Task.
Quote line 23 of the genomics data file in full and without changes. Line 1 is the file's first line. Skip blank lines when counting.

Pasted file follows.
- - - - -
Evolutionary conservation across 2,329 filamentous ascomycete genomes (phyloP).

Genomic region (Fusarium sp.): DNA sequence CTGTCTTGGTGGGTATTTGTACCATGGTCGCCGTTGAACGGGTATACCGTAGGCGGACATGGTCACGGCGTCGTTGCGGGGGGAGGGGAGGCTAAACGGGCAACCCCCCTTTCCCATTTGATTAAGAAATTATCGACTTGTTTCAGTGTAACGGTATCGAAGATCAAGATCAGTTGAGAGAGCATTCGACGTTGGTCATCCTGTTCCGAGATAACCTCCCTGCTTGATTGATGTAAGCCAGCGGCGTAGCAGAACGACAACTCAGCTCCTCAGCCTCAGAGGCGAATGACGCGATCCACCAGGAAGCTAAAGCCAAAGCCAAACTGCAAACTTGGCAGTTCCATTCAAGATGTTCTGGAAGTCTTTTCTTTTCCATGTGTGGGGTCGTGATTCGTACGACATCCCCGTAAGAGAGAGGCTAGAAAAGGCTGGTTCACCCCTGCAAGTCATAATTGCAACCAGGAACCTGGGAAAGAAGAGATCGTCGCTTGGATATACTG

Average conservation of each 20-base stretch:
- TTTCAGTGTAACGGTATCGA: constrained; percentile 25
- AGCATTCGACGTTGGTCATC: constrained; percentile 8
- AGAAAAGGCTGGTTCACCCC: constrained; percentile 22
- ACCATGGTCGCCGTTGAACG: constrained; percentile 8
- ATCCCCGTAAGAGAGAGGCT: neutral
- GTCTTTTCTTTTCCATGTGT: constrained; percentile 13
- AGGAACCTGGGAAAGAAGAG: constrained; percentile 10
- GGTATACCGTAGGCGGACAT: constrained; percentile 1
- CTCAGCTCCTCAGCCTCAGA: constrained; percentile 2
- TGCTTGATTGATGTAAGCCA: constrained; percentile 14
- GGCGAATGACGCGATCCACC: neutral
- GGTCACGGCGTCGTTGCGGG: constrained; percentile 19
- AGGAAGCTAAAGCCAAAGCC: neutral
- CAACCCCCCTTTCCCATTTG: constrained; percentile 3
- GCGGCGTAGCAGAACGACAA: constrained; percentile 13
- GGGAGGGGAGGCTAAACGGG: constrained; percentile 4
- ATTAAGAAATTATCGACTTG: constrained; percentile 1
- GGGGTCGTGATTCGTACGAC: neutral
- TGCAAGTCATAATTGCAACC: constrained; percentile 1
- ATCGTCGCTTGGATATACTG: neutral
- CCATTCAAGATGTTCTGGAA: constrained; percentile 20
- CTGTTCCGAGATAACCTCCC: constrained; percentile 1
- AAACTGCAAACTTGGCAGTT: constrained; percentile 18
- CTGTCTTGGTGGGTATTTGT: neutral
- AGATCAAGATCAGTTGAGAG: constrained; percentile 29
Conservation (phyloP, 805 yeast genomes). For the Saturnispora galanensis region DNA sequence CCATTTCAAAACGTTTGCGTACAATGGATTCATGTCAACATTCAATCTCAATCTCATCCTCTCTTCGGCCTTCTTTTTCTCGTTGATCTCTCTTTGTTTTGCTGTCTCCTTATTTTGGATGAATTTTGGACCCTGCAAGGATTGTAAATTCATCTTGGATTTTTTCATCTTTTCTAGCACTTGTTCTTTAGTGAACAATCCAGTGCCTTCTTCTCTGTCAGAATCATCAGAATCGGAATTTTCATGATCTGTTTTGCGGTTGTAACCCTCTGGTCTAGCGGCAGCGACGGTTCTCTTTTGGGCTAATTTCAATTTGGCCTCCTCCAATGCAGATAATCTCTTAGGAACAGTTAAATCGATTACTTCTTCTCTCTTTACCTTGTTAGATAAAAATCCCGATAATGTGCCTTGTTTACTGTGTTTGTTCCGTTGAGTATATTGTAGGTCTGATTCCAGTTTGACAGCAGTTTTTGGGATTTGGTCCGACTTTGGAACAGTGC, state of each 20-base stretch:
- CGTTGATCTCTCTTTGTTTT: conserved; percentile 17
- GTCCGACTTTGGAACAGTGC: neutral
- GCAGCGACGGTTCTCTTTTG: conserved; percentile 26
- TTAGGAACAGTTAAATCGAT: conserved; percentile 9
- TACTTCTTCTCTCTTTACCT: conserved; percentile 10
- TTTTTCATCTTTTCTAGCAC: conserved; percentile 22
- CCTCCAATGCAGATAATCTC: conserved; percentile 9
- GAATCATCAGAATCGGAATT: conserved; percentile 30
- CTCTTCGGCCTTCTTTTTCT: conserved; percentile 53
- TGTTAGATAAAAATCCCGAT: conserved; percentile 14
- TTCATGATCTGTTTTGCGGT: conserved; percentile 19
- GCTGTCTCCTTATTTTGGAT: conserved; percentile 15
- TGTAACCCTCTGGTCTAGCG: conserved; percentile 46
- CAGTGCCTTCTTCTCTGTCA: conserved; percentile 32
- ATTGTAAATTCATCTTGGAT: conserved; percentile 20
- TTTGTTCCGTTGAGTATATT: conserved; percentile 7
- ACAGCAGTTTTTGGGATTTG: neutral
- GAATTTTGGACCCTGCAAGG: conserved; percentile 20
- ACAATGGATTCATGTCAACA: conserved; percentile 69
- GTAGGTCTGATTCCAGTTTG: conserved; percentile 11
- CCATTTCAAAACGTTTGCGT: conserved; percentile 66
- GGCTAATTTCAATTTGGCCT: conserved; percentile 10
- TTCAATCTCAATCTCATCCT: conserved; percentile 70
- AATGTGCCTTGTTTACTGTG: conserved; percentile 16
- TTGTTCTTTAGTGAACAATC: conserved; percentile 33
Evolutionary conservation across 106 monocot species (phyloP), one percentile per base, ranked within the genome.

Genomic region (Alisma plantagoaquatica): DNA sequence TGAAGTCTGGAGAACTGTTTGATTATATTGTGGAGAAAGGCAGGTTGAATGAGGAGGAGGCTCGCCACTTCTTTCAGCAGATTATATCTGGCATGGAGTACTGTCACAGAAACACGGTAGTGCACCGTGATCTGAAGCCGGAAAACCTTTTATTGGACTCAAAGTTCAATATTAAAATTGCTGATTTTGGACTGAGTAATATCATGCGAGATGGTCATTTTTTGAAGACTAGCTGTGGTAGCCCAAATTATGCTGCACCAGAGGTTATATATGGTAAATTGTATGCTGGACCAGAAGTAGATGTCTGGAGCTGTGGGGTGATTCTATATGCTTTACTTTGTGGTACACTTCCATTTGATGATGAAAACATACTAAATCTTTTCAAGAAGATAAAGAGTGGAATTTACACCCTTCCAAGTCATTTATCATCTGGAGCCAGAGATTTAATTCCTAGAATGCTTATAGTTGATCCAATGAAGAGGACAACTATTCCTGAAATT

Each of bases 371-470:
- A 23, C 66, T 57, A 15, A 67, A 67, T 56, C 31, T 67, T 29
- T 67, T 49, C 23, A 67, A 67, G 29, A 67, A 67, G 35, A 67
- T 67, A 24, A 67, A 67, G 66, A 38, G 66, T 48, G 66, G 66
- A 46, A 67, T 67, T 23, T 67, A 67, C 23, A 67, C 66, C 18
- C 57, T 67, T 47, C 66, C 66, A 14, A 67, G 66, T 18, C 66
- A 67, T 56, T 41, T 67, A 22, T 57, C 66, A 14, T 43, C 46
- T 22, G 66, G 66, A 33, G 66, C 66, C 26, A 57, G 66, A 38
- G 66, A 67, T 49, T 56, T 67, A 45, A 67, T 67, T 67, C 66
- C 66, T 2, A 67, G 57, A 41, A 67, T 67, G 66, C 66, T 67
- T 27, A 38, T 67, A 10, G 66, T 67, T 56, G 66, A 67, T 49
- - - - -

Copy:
- ATCGTCGCTTGGATATACTG: neutral